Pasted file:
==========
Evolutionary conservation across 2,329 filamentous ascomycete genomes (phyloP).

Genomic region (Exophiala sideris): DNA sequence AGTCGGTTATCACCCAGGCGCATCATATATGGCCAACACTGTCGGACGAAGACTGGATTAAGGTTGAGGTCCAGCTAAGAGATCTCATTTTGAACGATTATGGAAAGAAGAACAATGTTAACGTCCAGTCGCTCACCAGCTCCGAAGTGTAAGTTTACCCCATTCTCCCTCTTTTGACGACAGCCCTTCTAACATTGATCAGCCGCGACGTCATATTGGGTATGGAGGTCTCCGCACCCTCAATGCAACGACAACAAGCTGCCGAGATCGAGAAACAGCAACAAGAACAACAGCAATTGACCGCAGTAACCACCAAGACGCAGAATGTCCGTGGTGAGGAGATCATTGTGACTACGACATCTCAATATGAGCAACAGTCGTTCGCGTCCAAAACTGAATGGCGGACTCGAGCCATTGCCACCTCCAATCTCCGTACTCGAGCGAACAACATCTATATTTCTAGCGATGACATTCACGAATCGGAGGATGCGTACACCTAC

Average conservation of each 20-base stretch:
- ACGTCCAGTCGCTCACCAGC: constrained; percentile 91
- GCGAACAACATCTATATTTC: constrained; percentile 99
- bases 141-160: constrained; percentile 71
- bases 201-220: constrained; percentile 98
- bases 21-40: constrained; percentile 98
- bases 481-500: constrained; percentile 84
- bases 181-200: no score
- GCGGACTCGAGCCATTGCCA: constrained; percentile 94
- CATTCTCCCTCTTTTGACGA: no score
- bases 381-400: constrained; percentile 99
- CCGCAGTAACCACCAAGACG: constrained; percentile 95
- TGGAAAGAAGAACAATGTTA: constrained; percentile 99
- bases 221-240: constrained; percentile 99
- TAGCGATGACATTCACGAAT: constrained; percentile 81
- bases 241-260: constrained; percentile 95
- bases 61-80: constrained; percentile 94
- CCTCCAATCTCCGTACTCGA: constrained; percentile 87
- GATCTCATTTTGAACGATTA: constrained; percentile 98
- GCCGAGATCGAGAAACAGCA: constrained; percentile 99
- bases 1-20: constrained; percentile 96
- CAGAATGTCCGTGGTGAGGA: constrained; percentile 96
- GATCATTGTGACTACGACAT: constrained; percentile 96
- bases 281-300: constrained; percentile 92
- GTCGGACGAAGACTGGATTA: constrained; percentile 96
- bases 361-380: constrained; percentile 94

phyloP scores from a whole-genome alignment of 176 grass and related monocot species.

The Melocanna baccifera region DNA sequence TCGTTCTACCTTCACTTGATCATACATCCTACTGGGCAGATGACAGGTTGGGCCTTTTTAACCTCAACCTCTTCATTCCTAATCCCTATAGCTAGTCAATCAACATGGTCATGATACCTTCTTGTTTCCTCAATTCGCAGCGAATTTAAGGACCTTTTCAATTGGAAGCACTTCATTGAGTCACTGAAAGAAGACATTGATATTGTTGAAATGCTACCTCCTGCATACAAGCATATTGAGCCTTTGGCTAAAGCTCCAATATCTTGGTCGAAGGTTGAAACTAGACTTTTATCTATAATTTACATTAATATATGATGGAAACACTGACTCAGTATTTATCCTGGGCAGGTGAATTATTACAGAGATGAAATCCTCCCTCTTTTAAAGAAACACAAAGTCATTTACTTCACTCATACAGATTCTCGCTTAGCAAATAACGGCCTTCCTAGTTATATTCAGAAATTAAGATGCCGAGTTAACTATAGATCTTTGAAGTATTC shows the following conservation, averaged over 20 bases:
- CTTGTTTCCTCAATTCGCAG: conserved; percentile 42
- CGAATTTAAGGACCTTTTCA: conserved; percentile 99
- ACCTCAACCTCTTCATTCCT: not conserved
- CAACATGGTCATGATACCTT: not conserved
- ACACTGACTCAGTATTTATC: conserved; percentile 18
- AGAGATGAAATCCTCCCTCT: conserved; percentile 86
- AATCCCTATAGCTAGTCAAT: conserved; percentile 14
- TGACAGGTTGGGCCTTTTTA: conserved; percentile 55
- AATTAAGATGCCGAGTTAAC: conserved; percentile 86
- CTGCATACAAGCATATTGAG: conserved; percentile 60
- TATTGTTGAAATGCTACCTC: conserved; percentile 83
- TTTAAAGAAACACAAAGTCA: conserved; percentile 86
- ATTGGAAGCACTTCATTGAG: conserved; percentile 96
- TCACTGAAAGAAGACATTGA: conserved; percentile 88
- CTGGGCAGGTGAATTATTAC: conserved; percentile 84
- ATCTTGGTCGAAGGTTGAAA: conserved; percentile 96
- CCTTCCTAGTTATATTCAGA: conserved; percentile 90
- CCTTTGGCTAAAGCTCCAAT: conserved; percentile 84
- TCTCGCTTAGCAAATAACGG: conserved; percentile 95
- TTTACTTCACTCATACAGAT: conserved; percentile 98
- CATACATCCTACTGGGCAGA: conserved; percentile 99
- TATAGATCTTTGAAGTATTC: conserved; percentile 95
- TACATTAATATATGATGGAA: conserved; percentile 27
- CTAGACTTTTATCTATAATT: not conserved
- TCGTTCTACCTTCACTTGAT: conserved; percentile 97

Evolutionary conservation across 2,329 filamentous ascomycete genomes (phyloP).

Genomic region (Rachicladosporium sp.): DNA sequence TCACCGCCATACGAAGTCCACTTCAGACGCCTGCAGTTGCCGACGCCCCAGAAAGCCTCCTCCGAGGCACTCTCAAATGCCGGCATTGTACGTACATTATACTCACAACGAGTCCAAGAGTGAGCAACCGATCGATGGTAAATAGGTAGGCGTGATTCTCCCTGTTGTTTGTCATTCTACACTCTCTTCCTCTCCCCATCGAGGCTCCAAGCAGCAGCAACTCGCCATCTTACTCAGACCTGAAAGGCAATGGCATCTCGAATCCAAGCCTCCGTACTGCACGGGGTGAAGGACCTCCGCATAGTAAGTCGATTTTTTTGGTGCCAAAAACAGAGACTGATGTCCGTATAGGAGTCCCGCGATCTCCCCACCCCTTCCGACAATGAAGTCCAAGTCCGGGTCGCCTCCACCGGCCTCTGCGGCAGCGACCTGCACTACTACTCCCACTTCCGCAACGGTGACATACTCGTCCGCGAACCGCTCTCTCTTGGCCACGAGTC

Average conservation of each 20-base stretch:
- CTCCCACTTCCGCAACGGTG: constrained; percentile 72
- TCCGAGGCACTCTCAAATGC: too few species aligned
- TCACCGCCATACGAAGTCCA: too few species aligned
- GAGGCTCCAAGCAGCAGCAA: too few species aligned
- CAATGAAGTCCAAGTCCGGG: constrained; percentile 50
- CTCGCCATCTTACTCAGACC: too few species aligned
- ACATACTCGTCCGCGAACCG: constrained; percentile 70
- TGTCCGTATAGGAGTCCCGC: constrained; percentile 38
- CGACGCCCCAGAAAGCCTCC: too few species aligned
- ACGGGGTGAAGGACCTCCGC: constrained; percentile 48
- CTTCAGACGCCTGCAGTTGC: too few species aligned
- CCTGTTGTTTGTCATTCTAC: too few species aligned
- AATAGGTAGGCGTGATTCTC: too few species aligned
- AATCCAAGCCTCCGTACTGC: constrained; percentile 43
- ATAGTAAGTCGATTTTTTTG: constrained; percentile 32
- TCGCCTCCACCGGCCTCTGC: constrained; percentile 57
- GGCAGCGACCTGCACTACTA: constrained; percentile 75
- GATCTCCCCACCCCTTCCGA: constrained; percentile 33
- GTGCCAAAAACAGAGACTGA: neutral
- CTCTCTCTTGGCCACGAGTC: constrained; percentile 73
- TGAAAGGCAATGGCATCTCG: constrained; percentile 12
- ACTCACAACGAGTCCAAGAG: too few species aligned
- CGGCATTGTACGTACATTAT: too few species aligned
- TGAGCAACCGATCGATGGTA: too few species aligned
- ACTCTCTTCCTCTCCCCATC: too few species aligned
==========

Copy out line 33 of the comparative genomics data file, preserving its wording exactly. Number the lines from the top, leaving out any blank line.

- ACCTCAACCTCTTCATTCCT: not conserved